How My Mom Inspired Me to See the World.

How My Mom Inspired Me to See the World.

I blame it all on my Mother; my love of travel, desire to wander, and need for escape from everyday life. Right from the start she made me believe that all dreams were attainable if one worked hard enough, and she helped me fall head-over-heels in love with the world. My Mom inspired me to see the world.

Enjoying the ocean.

Enjoying the ocean.

Growing up, we didn’t have the money to take big overseas vacations, and with an age difference of six and a half years between me and my younger brother, travel wasn’t always easy. Instead, we focused on exploring our native country with road trips along the East Coast of the United States. Sometimes along the way, we’d make a wrong turn or get a little lost, and my Mom would always say, “Don’t worry, we’re not lost, we’re on an adventure.”

Those words alone were enough to inspire the wanderer inside of me, but it would be many more years before my wandering of the world would begin.

Creativity at its finest.

Creativity at its finest.

Instead, at a very early age, I was encouraged to explore the world I lived in and to use my imagination and creativity. My parents signed me up for art lessons, dance classes, singing lessons, and drama classes. I played soccer, basketball, tennis, and was a cheerleader. I learned how to ski, snowboard, rollerblade, roller skate, and for years, I lived on my bike. I tried it all and was constantly curious.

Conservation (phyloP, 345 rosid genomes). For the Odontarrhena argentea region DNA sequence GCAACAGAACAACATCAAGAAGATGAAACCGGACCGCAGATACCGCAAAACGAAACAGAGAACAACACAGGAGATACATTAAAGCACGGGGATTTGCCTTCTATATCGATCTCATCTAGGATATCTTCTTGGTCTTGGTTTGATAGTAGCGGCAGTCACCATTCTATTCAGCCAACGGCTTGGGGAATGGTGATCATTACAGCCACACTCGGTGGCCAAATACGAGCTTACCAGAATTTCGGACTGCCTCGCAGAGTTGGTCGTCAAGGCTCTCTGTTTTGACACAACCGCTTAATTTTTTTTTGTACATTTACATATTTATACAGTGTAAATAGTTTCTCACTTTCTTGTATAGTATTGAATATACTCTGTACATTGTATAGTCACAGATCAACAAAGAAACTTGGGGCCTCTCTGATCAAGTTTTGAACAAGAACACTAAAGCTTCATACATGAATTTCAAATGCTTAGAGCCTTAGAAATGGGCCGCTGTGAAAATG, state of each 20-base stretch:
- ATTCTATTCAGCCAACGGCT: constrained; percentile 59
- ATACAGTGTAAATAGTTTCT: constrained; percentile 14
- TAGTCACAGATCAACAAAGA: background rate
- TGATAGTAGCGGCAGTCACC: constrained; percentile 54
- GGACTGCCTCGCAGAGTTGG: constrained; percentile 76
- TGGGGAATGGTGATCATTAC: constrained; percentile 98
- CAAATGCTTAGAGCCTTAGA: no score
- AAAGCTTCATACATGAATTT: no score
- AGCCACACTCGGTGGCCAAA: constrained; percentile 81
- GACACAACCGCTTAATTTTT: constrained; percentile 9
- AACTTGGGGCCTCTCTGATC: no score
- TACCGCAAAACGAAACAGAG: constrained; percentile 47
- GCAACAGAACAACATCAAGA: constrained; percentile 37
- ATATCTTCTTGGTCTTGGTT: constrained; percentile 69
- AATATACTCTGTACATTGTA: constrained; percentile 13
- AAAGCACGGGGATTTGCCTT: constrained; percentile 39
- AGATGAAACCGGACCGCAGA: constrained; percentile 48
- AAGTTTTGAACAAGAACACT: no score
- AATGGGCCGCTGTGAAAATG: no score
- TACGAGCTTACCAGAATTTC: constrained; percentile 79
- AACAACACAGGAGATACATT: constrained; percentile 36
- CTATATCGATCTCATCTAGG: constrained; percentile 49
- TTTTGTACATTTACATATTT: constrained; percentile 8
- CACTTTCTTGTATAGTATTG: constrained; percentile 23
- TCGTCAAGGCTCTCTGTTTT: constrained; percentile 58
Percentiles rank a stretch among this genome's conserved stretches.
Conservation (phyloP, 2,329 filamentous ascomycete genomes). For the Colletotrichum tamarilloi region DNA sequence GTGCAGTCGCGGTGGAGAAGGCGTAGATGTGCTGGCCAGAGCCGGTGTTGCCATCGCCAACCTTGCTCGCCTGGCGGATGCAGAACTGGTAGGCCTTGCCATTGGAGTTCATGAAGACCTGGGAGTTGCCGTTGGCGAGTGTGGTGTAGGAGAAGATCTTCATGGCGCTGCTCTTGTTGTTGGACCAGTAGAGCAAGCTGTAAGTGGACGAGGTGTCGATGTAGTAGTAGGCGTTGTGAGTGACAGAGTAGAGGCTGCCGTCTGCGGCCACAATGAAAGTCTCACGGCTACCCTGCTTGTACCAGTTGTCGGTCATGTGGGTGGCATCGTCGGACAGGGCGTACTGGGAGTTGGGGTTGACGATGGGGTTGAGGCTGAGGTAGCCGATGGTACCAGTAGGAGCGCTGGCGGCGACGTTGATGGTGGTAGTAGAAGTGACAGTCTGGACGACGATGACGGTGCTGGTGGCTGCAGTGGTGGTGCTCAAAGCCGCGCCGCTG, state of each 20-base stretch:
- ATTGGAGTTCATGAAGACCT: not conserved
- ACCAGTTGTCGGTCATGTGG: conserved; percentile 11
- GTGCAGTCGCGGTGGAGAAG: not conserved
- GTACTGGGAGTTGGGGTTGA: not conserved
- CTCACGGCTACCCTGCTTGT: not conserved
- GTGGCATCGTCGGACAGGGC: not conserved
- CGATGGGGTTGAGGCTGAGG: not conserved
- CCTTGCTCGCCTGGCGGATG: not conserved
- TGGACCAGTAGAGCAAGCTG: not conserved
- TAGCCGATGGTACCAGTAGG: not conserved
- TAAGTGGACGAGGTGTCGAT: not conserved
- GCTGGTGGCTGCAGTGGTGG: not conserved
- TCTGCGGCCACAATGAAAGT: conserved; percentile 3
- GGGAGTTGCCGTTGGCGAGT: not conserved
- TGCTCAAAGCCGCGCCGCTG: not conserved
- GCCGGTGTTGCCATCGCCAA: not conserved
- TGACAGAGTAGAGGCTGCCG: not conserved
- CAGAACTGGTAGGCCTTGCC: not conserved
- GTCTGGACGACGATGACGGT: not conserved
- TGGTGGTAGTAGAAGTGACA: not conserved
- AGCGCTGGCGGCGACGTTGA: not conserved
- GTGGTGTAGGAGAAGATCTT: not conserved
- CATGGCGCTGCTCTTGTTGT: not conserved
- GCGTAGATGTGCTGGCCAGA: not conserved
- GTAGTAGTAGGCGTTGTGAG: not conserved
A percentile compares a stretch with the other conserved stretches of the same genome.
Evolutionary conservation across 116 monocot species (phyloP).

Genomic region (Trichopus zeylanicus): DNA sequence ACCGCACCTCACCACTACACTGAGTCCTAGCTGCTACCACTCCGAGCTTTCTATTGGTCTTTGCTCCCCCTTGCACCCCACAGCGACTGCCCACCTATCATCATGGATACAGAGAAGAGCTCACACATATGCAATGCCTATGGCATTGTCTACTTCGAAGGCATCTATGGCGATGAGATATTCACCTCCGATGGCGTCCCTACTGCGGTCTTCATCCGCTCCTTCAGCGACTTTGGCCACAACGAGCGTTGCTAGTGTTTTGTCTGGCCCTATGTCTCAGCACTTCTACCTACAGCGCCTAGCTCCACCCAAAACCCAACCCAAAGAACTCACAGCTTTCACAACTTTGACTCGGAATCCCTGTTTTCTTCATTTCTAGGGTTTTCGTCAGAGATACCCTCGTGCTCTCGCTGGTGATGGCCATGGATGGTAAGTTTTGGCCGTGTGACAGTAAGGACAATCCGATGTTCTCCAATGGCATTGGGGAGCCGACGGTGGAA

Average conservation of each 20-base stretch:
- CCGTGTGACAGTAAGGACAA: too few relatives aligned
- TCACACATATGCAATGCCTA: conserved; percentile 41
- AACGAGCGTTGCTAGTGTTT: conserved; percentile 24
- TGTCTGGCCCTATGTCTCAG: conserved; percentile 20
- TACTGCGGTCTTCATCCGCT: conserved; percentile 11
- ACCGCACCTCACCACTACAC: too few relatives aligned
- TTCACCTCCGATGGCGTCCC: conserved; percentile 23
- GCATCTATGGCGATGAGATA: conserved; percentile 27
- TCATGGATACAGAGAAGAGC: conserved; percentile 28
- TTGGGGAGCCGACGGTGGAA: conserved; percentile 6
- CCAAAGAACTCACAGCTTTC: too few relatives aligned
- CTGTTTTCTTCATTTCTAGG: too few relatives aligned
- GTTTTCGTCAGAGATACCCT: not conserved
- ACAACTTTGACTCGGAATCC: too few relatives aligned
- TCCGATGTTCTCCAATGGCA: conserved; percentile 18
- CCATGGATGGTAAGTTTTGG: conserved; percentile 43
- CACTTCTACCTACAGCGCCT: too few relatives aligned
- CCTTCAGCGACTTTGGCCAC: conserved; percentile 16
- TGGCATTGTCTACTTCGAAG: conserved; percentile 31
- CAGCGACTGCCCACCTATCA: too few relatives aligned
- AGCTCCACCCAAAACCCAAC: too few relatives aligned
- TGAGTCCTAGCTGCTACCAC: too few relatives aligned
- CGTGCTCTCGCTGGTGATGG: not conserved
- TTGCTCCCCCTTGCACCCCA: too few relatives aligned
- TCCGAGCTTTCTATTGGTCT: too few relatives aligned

And, my curiosity grew with each trip around the country that we would take. We visited the early settlements and battle fields, the White House and museums, explored Boston, and were always in New York City. My thirst for knowledge began to grow, and I wondered what was outside the world I lived in, and I yearned for the chance to explore foreign lands.

Bubbles.

Bubbles.

I didn’t want to listen to lectures about the Roman Empire, I wanted to see what was left of it. I didn’t want to watch videos about Ancient Egypt, I wanted to see the pyramids with my own eyes. I didn’t want to read Shakespeare, I wanted to see where he lived when he wrote his famous plays and sonnets. I couldn’t just sit in a classroom and understand the world outside of America, I wanted to be there. I wanted to experience it.